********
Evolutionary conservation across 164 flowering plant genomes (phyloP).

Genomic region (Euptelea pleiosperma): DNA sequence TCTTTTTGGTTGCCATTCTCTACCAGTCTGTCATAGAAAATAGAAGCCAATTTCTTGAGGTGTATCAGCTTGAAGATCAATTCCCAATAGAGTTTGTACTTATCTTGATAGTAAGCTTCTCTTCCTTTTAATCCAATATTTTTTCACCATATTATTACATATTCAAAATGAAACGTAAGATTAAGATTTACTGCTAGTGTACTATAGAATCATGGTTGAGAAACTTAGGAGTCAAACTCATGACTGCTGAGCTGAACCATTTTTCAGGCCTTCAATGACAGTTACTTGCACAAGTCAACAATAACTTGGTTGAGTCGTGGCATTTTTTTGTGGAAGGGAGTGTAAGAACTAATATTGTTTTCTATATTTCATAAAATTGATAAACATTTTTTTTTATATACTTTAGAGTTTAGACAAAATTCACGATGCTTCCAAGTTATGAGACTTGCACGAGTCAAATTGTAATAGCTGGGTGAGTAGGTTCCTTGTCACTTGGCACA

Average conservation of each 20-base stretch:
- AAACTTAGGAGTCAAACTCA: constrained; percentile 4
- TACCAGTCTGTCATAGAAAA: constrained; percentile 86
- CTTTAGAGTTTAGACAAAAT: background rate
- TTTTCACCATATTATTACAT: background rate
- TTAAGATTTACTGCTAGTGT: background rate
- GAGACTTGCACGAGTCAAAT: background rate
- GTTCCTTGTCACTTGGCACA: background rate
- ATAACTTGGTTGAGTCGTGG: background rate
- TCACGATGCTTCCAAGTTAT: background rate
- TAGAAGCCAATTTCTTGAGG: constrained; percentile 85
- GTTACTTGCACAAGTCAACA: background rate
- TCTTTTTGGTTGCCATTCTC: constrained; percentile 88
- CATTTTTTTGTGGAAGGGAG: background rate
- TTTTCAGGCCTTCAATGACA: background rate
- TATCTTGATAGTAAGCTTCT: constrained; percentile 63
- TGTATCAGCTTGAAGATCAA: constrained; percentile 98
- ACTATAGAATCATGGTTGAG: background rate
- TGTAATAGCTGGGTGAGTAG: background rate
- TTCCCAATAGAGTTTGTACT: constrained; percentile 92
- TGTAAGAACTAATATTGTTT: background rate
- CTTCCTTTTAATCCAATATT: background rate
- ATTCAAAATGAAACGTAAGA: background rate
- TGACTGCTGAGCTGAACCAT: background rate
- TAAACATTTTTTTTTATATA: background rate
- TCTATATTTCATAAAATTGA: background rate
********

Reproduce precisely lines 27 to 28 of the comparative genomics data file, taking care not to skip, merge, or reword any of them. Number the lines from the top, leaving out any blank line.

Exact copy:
- TAAACATTTTTTTTTATATA: background rate
- TCTATATTTCATAAAATTGA: background rate